Maintaining covered bridges for generations to come
Covered bridges are part of our early history as a country, though their actual history goes back many hundreds of years. A 13th century sketchbook of the French architect Villard de Honnecourt depicted a truss bridge, and an Italian treatise on architecture showed a series of four designs in 1570. Looking at cover bridges today, especially the more remotely placed ones, reminds us of a time before multilane highways and electric cars. They also garnered the name of “kissing bridges” because courting couples would steal a kiss or two while passing through the privacy of the covered bridge, according to folklore.
Of course, they were and are built for function rather than romance, the novel and film about the bridges of Madison County notwithstanding.
The most basic differences between a covered bridge and other commonly constructed wooden models are all about protecting the trusses — the triangular frames that support the structure. Covering them protects the trusses from the elements, meaning they are stronger and much longer lasting. Uncovered wooden bridges typically last about 20 years, due to rain, sun and other elements. Meanwhile, a covered bridge could last over 100 years. A commonly known truss for these bridges is the Howe truss, invented by William Howe in 1840 and widely used in the mid- to late-1800s; these consist of cords, verticals and diagonals. The verticals are in tension, and the diagonals provide compression.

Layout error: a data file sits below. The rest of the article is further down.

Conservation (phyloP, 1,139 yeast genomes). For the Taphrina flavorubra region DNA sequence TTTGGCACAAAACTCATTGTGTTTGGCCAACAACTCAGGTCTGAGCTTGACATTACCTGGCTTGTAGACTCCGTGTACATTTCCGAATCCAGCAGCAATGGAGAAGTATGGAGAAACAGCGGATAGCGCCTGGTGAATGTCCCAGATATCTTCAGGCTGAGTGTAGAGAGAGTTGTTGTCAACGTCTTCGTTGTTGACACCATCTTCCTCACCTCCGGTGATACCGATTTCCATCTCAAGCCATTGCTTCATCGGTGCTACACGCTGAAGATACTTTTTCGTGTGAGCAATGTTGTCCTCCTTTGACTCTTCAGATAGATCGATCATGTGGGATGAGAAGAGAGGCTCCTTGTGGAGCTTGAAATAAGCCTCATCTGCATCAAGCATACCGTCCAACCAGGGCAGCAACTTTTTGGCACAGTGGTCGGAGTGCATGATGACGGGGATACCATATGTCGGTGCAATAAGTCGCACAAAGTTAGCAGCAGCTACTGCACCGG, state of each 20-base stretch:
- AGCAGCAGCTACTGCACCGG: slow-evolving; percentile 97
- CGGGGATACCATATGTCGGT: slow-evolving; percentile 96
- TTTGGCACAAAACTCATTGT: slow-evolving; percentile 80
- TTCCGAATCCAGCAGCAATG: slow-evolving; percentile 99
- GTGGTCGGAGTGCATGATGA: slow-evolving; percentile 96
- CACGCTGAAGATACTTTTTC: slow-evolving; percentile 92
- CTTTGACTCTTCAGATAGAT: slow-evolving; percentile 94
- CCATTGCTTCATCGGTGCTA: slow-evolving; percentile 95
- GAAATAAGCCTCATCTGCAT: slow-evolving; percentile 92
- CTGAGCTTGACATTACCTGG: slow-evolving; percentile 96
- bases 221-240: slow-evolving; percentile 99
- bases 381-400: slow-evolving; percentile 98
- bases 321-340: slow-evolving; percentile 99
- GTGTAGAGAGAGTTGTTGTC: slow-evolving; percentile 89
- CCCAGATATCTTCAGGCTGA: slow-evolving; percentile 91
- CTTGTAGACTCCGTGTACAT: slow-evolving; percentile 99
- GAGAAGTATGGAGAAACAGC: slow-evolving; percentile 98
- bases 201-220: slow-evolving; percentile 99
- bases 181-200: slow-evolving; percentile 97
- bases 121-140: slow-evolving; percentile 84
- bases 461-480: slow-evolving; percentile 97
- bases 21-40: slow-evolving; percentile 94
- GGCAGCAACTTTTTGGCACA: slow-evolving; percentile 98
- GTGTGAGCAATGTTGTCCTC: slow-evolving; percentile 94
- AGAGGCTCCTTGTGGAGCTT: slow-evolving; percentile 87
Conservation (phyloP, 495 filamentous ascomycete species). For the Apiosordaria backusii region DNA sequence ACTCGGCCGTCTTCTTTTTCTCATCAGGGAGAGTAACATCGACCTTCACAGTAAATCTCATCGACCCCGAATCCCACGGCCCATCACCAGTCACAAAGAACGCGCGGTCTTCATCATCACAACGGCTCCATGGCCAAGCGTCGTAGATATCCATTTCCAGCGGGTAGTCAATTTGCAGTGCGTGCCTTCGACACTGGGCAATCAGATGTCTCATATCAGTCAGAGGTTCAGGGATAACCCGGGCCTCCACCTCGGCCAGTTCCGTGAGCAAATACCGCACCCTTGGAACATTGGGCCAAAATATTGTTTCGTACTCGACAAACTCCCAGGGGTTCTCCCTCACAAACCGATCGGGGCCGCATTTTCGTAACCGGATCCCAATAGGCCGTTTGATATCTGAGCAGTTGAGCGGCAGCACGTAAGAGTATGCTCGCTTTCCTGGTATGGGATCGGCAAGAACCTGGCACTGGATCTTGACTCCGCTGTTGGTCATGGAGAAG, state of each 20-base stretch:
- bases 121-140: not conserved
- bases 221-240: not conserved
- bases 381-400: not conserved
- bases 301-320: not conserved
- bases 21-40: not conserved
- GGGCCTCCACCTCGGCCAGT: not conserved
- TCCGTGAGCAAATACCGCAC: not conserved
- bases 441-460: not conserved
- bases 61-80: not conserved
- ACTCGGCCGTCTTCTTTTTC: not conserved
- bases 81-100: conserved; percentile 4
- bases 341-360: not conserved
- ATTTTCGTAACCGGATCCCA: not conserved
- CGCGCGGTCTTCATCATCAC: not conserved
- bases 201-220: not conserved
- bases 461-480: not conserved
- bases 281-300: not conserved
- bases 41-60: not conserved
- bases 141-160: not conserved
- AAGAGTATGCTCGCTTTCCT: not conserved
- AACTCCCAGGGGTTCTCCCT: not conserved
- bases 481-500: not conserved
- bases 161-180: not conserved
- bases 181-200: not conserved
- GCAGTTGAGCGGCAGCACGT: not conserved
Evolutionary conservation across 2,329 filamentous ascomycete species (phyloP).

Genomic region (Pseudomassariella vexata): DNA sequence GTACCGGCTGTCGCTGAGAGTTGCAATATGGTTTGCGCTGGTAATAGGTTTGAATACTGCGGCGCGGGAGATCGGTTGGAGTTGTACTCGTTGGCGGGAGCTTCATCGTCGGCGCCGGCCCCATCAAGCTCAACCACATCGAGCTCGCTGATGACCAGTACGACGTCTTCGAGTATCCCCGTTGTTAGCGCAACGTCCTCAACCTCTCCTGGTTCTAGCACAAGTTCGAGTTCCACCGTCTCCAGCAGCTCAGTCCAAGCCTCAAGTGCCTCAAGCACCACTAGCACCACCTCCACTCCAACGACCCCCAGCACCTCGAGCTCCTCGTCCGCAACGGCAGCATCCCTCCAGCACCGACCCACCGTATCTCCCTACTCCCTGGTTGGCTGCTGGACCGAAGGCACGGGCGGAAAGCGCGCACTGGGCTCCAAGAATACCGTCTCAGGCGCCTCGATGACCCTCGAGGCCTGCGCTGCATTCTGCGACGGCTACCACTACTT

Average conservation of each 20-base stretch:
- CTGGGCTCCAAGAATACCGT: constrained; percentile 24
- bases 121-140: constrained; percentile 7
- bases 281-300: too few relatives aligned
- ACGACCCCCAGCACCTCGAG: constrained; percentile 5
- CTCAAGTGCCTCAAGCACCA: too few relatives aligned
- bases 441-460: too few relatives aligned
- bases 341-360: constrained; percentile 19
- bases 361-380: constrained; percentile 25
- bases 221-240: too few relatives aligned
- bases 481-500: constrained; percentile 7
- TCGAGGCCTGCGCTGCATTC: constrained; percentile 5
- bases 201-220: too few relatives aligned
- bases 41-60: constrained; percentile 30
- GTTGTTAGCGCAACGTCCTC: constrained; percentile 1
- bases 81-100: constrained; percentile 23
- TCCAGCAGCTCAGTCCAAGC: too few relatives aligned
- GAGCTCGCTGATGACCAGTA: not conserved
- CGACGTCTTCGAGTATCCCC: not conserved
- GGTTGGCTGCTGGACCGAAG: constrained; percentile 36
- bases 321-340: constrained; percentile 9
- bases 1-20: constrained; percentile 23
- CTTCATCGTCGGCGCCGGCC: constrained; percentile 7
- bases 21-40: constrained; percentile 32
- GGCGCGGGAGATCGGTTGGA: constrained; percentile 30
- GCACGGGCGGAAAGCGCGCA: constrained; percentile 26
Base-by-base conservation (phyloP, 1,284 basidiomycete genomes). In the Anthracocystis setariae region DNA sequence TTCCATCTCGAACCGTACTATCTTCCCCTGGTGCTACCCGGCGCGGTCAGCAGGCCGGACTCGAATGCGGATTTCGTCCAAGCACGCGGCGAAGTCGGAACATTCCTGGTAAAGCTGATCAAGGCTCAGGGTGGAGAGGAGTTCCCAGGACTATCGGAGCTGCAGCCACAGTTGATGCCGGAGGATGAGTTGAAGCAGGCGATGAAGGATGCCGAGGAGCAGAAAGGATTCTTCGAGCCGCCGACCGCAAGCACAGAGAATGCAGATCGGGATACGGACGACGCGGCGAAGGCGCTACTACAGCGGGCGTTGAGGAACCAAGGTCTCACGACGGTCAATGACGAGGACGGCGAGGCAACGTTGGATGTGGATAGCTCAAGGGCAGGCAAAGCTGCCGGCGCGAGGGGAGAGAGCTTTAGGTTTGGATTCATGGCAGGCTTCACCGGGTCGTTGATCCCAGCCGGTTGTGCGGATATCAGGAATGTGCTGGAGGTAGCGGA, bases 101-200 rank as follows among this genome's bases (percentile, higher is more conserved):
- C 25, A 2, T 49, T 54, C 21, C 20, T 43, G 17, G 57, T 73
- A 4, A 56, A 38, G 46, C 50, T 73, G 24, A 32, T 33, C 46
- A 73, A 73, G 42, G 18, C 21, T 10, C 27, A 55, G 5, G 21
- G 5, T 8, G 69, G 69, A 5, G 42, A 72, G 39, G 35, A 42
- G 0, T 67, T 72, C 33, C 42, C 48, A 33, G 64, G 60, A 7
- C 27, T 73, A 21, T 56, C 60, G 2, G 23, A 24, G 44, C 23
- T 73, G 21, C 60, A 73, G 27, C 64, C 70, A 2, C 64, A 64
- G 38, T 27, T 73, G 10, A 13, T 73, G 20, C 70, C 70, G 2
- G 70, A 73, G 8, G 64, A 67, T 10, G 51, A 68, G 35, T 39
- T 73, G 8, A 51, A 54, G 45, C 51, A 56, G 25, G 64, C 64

The Burr Arch style, which combined an arch and a multiple kingpost truss design, was invented in 1804 by Theodore Burr and patented in 1817. The Burr Arch design bears the entire load on the bridge, while the truss keeps the bridge rigid. This was done because it is impossible to evenly balance a dynamic load crossing the bridge between two parts. Computer models show the opposite view, with the truss providing the load bearing and the arch providing stability. Either way, this created a more stable bridge that could support greater weight than either arch or truss alone.
There are 98 historic wooden covered bridges in the state of Indiana, 14 of which were built before 1870 and incorporated the Burr Arch. Parke County, Ind., is called the Covered Bridge Capital of the World, as 51 of the 98 bridges are located in this area. Fifty-four in the state were built with Burr Arch truss designs, and 23 were built with Howe trusses. More than 2 million people come through the Parke County Covered Bridge Festival every year. It’s the largest in the state, with 10 different communities encompassing the county.
Valerie Barnett at Parke County Covered Bridges knows plenty about the Indiana bridges. When asked what goes into keeping these bridges around for decades, she said it begins at the beginning.
“Bridges were built with local wood, such as the tulip poplar, which is naturally resistant to termites, and oak, because it’s so strong. There was so much of it in the area, and the builders very wisely used it. And there is a prevalence of bridges not just because we have a lot of creeks, but the terrain, the layout, the topography, everything combines to protect the bridges from sun and so on.”
Barrett further explained, “The Portland Mills Covered Bridge is the second oldest covered bridge in Parke County, but there’s some debate about which actually came first, because The Crooks Covered Bridge was built the same year, which was 1856.”